Counterpoint: In Defense Of Writing Without A Net

If you think staring at the blank page is intimidating, imagine staring at 100 blank pages. All at once.

Sometimes, that’s what outlining feels like. You look at the outline, and you see the spaces where all the moving parts are supposed to go, but you’re not sure what goes where. Or you have all these different elements cobbled into a Rube Goldberg device, and you’re not sure if the end result will be anything like what you intended.

Every so often, it’s a good idea to set the outline aside and dig in. Write a scene. Write three. Don’t think any further ahead than five pages.

What you’ll find is that you can get a grasp on something concrete. The voices of your characters. One or two specific actions. An aspect of the location you hadn’t thought of before.

It’s a form of reverse-engineering your outline. By taking a moment to live and breathe in the world of the story, you see how some of the smaller parts function. When you see that, you can extrapolate where they can go from here.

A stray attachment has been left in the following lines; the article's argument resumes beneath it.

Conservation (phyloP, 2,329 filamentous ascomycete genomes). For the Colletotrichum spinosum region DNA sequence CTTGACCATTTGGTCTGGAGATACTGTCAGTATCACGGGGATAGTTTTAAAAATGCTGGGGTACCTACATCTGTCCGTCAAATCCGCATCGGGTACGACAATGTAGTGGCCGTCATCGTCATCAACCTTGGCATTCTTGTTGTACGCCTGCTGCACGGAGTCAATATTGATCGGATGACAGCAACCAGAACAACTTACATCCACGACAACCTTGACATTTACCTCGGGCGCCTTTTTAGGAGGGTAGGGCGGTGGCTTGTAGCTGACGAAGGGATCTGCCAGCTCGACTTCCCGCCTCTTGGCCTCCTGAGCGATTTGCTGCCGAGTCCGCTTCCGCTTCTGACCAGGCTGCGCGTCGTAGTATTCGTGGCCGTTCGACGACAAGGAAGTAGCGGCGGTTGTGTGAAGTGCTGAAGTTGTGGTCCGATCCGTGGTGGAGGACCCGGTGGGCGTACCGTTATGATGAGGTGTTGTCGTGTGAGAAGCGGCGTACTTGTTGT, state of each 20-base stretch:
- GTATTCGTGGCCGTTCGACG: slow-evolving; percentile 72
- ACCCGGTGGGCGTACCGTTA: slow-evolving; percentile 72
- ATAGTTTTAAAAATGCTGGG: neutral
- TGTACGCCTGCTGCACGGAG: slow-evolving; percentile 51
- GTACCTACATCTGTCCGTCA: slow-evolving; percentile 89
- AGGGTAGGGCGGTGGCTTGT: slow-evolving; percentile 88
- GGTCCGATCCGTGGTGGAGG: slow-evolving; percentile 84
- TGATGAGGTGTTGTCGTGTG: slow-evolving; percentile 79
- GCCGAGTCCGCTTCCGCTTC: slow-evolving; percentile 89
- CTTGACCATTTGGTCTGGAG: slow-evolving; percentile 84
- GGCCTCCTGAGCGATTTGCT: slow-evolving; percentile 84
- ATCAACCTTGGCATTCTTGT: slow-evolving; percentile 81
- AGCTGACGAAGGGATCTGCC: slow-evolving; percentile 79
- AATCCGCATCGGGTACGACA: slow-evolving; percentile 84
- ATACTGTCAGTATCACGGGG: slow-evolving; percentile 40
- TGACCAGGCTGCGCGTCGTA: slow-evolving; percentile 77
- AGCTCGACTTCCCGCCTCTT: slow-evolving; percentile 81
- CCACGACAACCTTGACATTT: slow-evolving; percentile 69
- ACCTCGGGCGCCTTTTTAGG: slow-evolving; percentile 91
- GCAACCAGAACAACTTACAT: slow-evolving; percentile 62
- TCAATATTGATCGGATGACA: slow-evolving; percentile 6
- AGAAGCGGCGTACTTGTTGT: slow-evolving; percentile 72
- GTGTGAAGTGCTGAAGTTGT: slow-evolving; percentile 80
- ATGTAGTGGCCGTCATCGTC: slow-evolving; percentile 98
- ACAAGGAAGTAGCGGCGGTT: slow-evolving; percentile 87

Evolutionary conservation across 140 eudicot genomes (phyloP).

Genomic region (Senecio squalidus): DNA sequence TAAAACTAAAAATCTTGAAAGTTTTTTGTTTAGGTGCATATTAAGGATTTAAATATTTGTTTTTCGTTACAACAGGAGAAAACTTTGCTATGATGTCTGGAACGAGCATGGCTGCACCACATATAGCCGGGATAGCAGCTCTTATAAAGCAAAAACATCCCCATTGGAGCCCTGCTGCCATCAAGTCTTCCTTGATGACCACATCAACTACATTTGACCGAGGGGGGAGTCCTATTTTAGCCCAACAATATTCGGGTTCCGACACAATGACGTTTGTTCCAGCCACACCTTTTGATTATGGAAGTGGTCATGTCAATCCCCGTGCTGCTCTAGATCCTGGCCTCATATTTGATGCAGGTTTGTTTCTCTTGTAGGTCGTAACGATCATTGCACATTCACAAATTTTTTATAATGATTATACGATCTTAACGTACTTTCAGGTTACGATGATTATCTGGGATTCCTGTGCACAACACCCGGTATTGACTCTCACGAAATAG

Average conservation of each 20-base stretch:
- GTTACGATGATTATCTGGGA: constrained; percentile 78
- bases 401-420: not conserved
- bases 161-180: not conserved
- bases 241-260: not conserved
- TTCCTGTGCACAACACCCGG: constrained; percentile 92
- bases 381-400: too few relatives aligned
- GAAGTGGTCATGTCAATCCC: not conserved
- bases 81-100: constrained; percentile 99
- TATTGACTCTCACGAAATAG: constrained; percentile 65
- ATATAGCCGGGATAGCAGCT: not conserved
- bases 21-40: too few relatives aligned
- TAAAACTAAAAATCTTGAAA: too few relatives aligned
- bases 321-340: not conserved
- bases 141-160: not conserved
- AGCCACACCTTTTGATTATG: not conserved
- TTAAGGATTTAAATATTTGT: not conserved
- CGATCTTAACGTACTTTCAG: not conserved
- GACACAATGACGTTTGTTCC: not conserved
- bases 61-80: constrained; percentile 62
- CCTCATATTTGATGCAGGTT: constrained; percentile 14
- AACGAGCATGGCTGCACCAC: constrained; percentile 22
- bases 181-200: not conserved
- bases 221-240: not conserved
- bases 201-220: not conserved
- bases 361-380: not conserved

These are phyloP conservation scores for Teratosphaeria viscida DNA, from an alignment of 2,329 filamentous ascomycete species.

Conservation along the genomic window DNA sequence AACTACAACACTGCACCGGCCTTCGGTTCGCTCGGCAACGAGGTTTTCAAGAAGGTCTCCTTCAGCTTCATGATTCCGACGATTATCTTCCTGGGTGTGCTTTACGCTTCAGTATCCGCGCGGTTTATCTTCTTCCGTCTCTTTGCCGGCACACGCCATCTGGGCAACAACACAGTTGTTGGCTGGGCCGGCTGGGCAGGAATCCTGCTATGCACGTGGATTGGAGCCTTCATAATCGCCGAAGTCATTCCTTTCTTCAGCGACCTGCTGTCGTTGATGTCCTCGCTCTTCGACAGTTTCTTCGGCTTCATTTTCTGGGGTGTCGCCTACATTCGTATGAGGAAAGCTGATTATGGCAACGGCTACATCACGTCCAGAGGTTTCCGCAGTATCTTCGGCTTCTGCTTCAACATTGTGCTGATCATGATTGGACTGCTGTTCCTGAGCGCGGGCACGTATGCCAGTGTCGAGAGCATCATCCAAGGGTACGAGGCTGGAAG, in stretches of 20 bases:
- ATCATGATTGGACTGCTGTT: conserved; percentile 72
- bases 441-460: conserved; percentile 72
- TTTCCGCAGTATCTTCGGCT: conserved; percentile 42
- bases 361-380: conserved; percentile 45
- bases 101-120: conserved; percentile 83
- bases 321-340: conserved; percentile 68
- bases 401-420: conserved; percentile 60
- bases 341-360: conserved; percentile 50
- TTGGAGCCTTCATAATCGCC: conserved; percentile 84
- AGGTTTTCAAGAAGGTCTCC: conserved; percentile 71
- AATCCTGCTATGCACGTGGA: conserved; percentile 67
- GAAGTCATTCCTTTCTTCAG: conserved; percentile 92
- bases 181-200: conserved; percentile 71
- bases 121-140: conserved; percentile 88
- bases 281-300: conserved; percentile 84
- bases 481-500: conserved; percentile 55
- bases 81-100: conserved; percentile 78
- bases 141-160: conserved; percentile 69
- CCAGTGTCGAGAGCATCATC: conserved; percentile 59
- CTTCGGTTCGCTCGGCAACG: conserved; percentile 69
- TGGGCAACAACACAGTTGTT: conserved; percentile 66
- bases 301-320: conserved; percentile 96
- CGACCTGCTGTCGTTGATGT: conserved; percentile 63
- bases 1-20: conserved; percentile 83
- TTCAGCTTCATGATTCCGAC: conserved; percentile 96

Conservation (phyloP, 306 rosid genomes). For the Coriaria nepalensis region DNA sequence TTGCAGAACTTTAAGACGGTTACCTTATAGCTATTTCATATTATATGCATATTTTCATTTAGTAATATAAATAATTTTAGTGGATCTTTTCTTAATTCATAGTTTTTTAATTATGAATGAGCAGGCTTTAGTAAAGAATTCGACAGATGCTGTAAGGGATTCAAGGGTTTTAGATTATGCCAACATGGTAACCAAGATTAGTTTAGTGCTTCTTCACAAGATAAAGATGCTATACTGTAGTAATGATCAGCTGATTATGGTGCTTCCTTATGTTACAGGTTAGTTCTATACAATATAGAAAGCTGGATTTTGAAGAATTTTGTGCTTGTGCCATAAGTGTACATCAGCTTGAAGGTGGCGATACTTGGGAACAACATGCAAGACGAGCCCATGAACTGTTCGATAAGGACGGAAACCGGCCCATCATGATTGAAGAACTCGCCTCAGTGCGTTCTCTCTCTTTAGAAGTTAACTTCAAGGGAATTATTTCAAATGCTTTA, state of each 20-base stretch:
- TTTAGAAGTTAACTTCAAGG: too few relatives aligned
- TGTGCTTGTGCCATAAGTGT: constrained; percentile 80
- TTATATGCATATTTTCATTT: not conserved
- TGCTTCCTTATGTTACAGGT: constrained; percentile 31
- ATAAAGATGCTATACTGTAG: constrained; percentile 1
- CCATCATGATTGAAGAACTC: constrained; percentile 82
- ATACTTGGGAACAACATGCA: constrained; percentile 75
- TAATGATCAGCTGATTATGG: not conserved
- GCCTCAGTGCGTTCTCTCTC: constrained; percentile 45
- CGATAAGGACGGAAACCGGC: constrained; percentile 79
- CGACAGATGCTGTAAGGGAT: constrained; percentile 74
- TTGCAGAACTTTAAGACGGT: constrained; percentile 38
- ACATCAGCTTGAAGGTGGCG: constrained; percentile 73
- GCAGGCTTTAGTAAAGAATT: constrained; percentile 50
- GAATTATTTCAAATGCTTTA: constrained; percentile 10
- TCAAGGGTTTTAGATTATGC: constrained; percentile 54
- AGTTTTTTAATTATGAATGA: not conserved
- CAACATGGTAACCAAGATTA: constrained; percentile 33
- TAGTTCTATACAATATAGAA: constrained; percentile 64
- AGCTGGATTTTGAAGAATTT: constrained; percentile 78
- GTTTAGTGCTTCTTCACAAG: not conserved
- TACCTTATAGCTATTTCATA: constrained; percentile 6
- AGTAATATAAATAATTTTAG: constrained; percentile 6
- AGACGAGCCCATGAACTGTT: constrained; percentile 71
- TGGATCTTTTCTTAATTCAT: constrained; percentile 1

Is this a good way to write an entire screenplay? Not generally, as tunnel vision can set in and cause you to miss the opportunities that planning helps to create. But this technique can be used as part of a middle path between the control and planning of outlining and the unbridled creativity of just ripping through pages.

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